Hamilton, an assistant adjunct professor, hypothesizes that the psychedelic hallucinogen psilocybin’s reported antidepressant effects depend on two interacting mechanisms: neural plasticity and cognitive flexibility. Her randomized, placebo-controlled clinical trial of psilocybin in depression patients seeks to determine psilocybin’s effects on neural plasticity using a novel electroencephalography (EEG)-based paradigm, investigate psilocybin’s effects on cognitive flexibility using a well-established measure adapted for EEG, and explore the relationships between psilocybin-induced changes in neural plasticity and cognitive flexibility. Her team will also examine if changes in neural plasticity and cognitive flexibility predict changes in depression symptoms and improvements in daily functioning following psilocybin therapy.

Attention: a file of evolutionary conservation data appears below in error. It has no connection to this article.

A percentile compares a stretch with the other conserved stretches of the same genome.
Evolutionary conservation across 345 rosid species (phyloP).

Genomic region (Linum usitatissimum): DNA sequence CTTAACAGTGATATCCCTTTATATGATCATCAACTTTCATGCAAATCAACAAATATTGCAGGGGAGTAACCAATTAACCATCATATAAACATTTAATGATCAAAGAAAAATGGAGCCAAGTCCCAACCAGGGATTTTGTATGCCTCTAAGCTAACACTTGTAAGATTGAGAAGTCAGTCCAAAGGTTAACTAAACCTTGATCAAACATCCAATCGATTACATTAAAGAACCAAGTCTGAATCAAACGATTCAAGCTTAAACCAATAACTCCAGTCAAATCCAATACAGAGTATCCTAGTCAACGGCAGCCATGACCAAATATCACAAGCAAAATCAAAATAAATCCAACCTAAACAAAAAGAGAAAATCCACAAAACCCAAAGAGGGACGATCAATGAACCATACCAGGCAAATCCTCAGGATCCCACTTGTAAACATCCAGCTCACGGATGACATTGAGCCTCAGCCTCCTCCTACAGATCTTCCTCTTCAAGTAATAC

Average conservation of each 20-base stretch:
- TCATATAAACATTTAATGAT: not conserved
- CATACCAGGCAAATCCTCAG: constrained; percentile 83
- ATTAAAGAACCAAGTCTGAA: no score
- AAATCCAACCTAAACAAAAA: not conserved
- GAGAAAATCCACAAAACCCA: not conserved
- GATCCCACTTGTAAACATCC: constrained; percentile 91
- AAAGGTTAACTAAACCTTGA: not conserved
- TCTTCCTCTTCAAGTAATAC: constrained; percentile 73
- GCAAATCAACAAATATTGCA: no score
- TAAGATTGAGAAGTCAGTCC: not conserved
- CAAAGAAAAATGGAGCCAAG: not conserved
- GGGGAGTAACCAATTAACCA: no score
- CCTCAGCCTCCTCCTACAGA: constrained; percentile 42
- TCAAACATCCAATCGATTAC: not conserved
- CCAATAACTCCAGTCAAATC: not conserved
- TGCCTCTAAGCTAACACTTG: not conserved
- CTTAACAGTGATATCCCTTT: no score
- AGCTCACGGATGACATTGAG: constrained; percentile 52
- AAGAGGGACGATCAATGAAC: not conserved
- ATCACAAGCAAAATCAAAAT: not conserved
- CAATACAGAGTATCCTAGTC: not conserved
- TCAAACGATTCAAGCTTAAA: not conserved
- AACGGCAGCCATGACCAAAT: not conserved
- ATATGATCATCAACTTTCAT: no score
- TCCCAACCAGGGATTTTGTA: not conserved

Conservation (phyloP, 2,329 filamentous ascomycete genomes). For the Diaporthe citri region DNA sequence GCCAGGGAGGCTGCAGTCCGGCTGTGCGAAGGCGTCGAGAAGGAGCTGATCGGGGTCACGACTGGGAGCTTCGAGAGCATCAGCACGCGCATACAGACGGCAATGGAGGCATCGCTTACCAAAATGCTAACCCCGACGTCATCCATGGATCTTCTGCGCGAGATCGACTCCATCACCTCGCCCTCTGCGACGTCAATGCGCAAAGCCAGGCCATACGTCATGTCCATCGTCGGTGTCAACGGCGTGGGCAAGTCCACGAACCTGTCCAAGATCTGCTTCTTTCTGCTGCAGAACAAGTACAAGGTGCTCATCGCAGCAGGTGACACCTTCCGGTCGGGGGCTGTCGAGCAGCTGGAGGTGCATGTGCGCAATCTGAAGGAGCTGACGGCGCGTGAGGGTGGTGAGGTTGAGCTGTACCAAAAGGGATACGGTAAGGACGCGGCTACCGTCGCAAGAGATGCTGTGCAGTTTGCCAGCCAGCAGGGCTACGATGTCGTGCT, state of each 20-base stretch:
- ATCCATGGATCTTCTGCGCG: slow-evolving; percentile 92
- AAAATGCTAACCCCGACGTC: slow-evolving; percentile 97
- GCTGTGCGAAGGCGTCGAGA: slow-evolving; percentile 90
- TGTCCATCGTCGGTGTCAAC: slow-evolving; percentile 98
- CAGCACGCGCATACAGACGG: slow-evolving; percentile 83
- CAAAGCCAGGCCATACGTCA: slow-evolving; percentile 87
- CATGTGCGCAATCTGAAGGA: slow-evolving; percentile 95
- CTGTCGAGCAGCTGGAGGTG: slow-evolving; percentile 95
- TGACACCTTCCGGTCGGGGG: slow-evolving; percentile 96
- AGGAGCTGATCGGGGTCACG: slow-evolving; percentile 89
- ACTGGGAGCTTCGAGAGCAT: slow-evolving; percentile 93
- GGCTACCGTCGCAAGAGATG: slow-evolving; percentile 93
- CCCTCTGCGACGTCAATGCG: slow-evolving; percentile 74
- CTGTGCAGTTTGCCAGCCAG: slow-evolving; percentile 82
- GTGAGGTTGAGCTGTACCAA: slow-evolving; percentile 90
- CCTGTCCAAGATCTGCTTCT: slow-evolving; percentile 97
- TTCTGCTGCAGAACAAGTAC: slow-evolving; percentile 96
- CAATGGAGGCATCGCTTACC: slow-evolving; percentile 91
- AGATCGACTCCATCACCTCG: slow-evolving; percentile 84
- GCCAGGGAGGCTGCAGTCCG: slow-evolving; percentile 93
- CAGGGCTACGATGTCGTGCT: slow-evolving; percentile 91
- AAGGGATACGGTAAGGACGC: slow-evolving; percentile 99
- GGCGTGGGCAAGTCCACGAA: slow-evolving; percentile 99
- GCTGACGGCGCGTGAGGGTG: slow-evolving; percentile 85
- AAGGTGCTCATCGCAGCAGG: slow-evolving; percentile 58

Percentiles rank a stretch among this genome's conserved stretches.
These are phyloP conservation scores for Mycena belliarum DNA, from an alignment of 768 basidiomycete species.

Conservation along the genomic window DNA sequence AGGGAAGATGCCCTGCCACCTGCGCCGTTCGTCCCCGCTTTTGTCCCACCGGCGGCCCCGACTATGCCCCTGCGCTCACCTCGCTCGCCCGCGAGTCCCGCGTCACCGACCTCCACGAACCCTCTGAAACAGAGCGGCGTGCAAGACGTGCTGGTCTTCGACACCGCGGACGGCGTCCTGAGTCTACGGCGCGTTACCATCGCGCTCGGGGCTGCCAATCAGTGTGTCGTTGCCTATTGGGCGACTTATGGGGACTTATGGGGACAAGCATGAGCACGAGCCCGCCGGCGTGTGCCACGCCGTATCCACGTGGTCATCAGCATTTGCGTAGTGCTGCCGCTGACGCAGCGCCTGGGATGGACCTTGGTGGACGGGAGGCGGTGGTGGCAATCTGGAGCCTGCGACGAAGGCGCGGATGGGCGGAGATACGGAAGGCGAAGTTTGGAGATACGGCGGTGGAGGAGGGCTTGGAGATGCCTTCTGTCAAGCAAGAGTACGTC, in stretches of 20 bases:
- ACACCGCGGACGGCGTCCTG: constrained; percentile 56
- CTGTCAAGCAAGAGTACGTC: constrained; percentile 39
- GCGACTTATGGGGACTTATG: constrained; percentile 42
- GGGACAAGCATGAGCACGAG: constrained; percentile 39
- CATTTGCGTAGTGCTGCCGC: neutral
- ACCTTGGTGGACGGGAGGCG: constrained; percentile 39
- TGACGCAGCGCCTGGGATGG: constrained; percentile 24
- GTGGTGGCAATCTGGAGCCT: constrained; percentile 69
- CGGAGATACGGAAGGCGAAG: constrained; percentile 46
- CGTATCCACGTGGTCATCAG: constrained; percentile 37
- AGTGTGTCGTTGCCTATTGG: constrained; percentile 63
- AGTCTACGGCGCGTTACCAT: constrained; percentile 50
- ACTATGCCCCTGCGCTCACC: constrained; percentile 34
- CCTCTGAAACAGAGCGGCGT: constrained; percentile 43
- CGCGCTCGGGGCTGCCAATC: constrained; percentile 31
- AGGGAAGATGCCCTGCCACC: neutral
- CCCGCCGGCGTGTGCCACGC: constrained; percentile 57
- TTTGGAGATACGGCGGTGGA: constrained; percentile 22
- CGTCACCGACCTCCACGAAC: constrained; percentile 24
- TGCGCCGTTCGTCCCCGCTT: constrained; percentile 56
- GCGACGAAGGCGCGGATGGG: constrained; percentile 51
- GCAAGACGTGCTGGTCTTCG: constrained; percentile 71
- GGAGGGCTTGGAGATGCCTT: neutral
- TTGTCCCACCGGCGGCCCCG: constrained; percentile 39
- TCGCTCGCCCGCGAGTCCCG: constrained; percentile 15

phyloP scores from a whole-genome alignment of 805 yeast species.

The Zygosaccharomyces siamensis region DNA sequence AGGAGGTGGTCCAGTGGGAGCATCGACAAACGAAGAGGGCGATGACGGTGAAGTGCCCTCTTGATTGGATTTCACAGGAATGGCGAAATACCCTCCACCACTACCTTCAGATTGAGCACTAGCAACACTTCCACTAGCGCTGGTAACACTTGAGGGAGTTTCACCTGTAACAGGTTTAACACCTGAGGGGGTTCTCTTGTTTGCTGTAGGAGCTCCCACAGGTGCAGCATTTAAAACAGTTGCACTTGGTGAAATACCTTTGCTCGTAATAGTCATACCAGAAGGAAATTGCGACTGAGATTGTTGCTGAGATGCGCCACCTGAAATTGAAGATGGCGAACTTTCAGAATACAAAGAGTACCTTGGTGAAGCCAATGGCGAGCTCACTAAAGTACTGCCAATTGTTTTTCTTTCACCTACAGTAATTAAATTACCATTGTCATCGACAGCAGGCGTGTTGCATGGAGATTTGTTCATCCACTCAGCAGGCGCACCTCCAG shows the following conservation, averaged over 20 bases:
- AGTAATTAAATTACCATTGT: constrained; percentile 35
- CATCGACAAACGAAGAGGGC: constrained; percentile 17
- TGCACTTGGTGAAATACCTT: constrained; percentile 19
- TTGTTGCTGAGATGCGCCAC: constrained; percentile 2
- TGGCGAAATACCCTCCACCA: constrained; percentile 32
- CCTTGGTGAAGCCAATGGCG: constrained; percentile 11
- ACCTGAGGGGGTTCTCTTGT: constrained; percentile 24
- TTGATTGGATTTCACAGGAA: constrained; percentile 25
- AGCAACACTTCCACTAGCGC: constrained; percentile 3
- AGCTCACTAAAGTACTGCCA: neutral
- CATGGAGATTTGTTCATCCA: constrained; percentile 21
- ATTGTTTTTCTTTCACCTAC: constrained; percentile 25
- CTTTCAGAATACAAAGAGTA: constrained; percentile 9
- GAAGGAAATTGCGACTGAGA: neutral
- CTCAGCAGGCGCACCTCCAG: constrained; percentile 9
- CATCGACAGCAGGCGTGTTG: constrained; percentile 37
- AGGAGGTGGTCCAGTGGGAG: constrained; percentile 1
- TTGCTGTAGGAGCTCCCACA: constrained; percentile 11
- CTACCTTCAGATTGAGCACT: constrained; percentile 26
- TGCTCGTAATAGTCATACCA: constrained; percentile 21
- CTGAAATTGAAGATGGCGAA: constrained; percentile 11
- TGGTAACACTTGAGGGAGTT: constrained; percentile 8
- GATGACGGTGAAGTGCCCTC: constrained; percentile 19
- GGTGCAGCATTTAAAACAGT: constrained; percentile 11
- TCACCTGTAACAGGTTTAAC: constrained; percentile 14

Rampersaud, an assistant adjunct professor and alum of the UCSF Psychiatry Research Resident Training Program (RRTP), studies alterations in gut microbiota composition (also known as dysbiosis) leading to altered signaling along the route of communication between the gut and the brain. He believes this represents a novel modifiable target associated with major depressive disorder (MDD). His project aims to determine how changes in the metabolic capacity of the gut microbiome to generate aromatic amino acid metabolites contributes to the pathophysiology of MDD, using stool and blood samples from a well-characterized cohort of unmedicated MDD subjects along with healthy controls and samples from these same unmedicated subjects after 8 weeks of antidepressant treatment. Rampersaud's hope is to identify changes in microbialencoded metabolic pathways associated with MDD and selective serotonin reuptake inhibitor (SSRI) treatment, revealing novel pathways implicated in the pathogenesis of disease.